When John Lynch retired from the National Football League in 2008, he came back to Tampa to make the formal announcement. It was his first and true NFL home, where he spent 11 of his 15 seasons before an outstanding four-year coda in Denver.
Lynch purposely represented both the Bucs and the Broncos when he retired and shared memories of both portions of his career. For the Buccaneers, however, having Lynch in their house for the announcement was an opportunity to reflect on the enormous impact he had on the franchise.
FEATURE: JOHN LYNCH: A CASE FOR CANTON
"In John Lynch," said Buccaneers Co-Chairman Joel Glazer at the time, "we had Hall of Fame character, we had Hall of Fame dedication, we had Hall of Fame involvement in the community, and week-in and week-out you saw Hall of Fame play on the field."
Lynch's name and iconic #47 will be added to the stadium façade during halftime of a game in the 2016 season; the date will be determined after the schedule is released this spring. Lynch will become the ninth person to join the Ring, following Lee Roy Selmon, John McKay, Jimmie Giles, Paul Gruber, Warren Sapp, Derrick Brooks, Mike Alstott and Doug Williams.
Lynch was one of the greatest figures in Buccaneer franchise history, one of the most memorable players of his generation and one of the most impactful safeties in league annals. All of that is evidenced by the fact that he is currently a Hall of Fame finalist for the third year in a row. On February 6, Lynch will find out if he becomes the fourth player in the Hall who played all or most of his career as a Buccaneer.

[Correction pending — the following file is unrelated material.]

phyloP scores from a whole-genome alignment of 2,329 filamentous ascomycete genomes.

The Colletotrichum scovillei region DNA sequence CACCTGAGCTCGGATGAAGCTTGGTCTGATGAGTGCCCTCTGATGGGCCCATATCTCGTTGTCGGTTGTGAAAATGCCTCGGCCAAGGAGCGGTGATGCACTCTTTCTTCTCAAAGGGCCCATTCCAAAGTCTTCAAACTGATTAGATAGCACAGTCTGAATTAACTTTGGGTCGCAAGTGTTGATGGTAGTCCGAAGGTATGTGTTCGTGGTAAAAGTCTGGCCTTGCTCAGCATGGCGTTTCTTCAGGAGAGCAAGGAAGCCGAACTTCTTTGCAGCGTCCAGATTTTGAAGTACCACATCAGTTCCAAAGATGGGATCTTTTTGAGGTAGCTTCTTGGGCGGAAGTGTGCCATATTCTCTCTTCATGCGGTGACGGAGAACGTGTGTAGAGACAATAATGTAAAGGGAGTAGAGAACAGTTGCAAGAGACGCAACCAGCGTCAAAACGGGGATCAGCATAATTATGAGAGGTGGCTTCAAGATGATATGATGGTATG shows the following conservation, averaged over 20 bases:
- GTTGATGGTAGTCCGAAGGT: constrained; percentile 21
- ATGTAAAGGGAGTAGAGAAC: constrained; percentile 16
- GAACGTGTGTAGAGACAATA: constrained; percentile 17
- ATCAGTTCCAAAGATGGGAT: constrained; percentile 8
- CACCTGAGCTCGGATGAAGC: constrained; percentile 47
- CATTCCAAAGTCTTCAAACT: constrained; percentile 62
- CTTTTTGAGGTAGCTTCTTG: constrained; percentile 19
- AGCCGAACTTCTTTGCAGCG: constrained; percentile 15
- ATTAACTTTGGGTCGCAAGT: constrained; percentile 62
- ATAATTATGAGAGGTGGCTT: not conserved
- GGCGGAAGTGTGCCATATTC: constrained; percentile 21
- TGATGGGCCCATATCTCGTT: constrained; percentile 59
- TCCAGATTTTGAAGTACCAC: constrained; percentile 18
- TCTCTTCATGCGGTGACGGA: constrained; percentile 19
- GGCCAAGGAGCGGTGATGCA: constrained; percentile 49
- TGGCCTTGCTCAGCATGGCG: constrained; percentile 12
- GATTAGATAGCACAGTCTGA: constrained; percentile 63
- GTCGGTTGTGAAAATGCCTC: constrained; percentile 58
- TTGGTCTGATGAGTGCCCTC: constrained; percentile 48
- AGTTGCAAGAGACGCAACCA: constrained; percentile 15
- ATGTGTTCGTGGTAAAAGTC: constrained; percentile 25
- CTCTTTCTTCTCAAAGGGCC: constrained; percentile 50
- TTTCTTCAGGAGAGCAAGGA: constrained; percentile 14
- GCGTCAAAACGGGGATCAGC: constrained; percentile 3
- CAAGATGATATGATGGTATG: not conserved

Lynch, Brooks and Sapp famously huddled in a San Diego hotel room in 1996, after hearing the team referred to as "the Yucks," and vowed to turn it around. Tampa Bay won the next afternoon against the Chargers, finished strong in '96 and then won their first five in '97 en route to breaking a 15-year playoff drought. Those same three remained at the team's core – along with Ronde Barber and some other notable additions – five years later when the Buccaneers won their first Super Bowl championship.
As would eventually be clear, Lynch and his core teammates were superstar-caliber players, but they also demonstrated a force of will that led to the franchise's turnaround on the field.
Lynch's name is all over the Buccaneers' record books. He ranks fifth in games played (164), sixth in games started (132), fifth in tackles (973) and sixth in interceptions (23). He even gained 40 yards on his only career carry and once kicked off after an injury knocked Martin Gramatica out of a game.
Lynch also made it to five Pro Bowls as a Buccaneer; the only players with more in team history are all in the Ring of Honor: Brooks (11), Sapp (7), Alstott (6) and Selmon (6). Lynch made another four Pro Bowls as a Bronco, giving him nine total. That's tied for the second-most number of Pro Bowls in league history among players who played their entire career at safety. Only Hall of Famer Ken Houston, with 12, made more all-star games.
In fact, as noted in Buccaneers.com's case for Lynch as a Hall of Famer, Lynch is one of only two players whose careers began in the Super Bowl era who have nine Pro Bowl selections and are eligible for the Hall but are not yet in. He is the only player with nine Pro Bowl bids, two first-team Associated Press all-pro honors and a Super Bowl ring who is not yet enshrined in Canton.
Again, all of that and more is noted in Lynch's case for Canton, and that decision will be made by the Hall of Fame selection committee in a little over two weeks. What is not in dispute is that John Lynch is one of the most accomplished and popular players in Tampa Bay Buccaneers history. It is only natural, then, that his name and number join those of the greatest Buccaneers ever when he is inducted into the team's Ring of Honor at Raymond James Stadium next fall.